[A. D. 1518.] The avarice of the Governor of Cuba being excited at the sight of gold, and by the assertions of two Indian captives that the land abounded in it, he fitted out four ships, and placed them in command of a discreet Young man named Juan de Grijalva. Two hundred and forty volunteers were in readiness to accompany him, among whom were several of the last party of the unfortunate Cordova. Chief among these was the skillful pilot Alaminos, and a young soldier named Bernal Diaz, who was one of the conquerors of Mexico, and who, fifty years later, wrote the best account of the Conquest that has ever been given to the world. Driven by the currents farther southward than were the vessels of Cordova, those of Grijalva first made land at the island of Cozumel. Here they found a good harbor, and soon reconciled the inhabitants, who had fled at the sight of the vessels.

With what astonishment must these simple Indians have regarded the great white-winged canoes that came to them from an unknown country, full of bearded men clad in strange garments and with such terrible weapons in their hands!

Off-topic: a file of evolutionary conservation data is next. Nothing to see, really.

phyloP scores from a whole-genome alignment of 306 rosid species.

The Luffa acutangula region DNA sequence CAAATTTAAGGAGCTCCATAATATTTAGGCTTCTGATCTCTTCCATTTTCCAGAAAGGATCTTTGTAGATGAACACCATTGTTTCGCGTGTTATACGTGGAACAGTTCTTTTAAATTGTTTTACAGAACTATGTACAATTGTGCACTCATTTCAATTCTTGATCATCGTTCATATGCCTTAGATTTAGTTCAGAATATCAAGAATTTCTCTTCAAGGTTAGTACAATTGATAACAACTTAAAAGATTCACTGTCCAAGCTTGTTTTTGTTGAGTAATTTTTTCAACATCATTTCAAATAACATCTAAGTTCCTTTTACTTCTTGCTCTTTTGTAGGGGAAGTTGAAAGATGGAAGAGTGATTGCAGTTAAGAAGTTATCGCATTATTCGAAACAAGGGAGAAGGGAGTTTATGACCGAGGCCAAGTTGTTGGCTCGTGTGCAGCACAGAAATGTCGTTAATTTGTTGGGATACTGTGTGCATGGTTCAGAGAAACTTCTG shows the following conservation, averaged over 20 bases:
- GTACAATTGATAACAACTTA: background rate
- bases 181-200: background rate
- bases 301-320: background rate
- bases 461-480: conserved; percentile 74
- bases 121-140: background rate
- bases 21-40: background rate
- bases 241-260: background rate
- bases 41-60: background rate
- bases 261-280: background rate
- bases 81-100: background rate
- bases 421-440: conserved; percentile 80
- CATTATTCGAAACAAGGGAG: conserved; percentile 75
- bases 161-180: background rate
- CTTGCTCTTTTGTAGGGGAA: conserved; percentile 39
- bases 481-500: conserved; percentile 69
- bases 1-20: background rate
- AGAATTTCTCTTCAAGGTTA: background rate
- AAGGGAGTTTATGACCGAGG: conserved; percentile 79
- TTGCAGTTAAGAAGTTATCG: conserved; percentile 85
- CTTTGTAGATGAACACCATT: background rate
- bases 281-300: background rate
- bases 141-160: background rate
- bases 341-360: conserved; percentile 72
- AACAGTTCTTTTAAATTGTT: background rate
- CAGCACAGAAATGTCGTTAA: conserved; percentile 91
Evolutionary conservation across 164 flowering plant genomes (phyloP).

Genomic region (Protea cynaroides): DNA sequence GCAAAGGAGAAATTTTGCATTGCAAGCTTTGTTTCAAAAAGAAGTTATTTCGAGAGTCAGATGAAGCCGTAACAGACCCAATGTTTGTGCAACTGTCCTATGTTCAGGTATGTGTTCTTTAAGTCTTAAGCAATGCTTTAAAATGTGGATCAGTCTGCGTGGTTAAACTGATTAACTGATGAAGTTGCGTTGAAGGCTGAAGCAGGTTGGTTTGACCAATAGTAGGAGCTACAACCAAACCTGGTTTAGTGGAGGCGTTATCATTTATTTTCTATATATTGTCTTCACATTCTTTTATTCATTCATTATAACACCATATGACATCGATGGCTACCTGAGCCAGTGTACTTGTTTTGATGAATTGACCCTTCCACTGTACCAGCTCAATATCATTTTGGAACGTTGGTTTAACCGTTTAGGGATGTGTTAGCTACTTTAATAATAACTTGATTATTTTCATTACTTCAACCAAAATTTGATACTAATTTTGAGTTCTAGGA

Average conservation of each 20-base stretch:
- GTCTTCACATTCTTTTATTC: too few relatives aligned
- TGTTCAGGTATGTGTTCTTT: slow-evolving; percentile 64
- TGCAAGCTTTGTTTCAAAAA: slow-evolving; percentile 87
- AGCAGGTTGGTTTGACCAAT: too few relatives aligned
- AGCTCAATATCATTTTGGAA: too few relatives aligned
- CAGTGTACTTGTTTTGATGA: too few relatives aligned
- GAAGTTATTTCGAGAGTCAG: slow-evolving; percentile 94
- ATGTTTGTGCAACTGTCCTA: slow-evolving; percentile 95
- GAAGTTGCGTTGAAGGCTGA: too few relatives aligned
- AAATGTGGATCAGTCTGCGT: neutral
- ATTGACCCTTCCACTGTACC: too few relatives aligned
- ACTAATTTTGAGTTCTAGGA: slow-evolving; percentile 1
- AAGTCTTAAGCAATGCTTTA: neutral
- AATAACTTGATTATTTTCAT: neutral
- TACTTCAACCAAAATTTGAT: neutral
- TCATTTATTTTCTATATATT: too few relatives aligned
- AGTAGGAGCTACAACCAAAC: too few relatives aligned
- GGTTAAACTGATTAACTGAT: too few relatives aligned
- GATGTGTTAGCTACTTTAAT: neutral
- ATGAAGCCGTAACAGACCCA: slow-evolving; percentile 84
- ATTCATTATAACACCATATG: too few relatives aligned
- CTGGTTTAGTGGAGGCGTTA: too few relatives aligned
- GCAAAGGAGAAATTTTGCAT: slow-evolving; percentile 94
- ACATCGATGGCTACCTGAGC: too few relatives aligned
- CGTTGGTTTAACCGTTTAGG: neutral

They had left Cuba on the third of April, 1518, and reached this island of Cozumel eighteen days later. After having made presents to the inhabitants, and having found that there were here great quantities of vegetables, such as sweet potatoes, hives of honey, and great droves of wild hogs, or peccaries, they set sail down the coast. Arrived at Champotan, they attacked and defeated the Indians gathered here (which was an easy matter with their large force and by the assistance of guns placed in the bows of their boats). They were greatly annoyed, during the fight, by clouds of locusts, which flew against their faces with such force that they hardly knew which to put up their shields against, arrows or insects. The coast below was entirely uninhabited, but they found the forests filled with game, especially deer and rabbits, some of which they captured by the aid of a greyhound, which dog wandered into the woods and was left behind. After passing a deep sound, which they named Boca de Terminos, they finally arrived at the mouth of the river Tabasco, which is sometimes called—and with reason—the "River Grijalva," after the brave captain who discovered it.